I need to used the word 'sightseeing' in a sentence. I found dictionaries binding this term as:

the activity of visiting interesting buildings and places as a tourist

Is this necessary that you visit interesting buildings and places, only then your visit will be an activity of sightseeing? Can't we use this for things that are imaginary? Such as if we say:

He was sightseeing heavens.

Is there any problem in this? I feel English is a very flexible language. We don't have to stick to every part of a definition a dictionary tells. Take another example:

He was sightseeing on the moon.

There will be no buildings on the moon; still, this sentence seems be ok to me.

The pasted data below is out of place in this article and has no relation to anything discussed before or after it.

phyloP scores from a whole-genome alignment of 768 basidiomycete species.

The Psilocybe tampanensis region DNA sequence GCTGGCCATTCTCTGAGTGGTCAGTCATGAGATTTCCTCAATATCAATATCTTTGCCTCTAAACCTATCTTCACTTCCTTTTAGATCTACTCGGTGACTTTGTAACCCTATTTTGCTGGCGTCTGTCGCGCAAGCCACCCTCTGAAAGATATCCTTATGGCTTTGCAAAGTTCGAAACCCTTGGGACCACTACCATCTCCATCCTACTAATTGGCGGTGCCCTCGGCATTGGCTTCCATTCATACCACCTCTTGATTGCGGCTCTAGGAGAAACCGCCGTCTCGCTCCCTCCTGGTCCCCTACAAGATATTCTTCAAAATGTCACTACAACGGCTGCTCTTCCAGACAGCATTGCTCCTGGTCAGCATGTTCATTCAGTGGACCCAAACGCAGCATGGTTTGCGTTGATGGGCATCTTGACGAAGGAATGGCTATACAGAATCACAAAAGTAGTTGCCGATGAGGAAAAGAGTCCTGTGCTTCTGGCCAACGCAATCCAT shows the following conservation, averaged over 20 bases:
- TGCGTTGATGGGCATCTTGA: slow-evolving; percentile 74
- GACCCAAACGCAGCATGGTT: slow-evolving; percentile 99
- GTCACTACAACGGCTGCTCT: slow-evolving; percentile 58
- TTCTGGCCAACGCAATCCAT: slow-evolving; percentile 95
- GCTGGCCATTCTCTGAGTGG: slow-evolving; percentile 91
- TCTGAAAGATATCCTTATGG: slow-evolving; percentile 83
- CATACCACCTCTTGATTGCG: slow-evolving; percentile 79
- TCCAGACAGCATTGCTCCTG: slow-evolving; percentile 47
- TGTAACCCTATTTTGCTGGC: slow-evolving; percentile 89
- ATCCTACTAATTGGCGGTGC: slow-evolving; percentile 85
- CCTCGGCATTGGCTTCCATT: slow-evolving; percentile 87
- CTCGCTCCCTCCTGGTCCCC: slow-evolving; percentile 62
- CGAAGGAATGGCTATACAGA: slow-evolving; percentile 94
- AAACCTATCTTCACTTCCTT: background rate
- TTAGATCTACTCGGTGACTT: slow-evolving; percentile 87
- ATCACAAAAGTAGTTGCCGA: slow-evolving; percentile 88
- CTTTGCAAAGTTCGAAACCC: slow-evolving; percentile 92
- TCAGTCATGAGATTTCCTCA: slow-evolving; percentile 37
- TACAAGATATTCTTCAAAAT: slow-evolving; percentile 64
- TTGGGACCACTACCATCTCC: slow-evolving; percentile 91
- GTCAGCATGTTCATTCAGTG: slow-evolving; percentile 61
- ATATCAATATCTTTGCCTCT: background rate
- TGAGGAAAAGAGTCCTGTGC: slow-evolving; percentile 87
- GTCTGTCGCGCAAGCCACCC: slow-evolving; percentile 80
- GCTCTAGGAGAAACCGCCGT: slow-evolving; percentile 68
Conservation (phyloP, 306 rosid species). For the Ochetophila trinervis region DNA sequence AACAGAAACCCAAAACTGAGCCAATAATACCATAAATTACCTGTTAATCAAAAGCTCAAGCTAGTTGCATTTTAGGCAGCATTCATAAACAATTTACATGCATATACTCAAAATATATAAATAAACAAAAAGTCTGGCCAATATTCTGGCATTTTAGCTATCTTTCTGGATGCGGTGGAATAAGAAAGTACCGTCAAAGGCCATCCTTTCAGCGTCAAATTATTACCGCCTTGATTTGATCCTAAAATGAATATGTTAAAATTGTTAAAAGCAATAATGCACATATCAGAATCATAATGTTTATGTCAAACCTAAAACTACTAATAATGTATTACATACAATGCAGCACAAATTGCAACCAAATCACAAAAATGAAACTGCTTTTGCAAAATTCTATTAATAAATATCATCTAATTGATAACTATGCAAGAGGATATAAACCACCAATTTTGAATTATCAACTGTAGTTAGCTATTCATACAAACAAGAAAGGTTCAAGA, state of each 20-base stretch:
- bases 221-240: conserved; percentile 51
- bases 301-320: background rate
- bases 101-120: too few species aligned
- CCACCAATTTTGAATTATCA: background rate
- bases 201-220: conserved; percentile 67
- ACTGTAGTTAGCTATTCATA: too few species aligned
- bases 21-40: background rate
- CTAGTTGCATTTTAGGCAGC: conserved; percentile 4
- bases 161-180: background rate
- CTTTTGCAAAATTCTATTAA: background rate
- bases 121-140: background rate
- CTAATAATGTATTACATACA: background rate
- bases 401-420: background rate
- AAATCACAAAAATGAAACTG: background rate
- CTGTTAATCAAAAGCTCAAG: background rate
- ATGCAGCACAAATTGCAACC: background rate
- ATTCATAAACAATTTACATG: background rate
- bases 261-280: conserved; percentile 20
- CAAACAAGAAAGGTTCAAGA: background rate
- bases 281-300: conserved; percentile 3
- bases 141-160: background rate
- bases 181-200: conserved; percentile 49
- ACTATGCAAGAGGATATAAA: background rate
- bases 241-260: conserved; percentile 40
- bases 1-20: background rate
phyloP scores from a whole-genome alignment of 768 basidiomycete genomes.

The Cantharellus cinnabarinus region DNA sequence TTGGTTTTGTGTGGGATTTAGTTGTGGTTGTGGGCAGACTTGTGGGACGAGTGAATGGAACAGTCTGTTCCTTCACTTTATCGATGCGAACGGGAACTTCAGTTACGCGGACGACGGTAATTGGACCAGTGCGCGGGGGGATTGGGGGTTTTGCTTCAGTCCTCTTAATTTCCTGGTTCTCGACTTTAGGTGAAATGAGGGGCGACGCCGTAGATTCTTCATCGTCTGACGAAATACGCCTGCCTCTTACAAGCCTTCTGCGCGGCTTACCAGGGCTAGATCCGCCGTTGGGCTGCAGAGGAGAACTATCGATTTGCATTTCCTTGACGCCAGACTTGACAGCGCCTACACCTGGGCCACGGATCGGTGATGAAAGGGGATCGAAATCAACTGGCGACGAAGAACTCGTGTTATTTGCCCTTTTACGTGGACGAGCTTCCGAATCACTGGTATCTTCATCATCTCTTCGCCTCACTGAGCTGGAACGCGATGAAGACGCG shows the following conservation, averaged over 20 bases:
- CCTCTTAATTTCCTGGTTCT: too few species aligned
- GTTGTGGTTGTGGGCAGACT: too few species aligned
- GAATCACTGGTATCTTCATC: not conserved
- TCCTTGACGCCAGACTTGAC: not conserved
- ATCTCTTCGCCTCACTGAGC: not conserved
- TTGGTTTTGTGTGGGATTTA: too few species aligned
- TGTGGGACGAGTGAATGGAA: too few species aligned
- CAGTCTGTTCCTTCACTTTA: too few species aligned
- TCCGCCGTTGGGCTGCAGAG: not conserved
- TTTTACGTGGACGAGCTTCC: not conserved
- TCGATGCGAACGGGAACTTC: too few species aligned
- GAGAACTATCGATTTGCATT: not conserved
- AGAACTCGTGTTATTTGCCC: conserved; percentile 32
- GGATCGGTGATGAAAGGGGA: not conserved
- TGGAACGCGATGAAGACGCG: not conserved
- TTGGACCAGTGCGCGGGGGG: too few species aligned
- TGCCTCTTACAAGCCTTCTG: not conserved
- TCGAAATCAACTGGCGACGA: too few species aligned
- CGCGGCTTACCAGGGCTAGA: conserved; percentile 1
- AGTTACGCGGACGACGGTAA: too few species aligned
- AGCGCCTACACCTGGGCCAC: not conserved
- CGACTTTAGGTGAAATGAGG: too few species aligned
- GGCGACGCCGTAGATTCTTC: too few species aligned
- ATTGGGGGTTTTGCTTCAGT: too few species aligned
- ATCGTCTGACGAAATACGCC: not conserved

Am I on right lines?


You can’t say “He was sightseeing heavens”, because “sightseeing” needs a preposition, and “heaven” is (normally) singular. You could say “He was sightseeing in heaven”. “He was sightseeing on the moon” is fine — even with no buildings, there are still sights to see. You can go sightseeing in the Grand Canyon, for example. But it has to be casual tourist-type activity — you can’t say that a scientist doing a geological survey on the moon is sightseeing, unless you’re being ironic or metaphorical.

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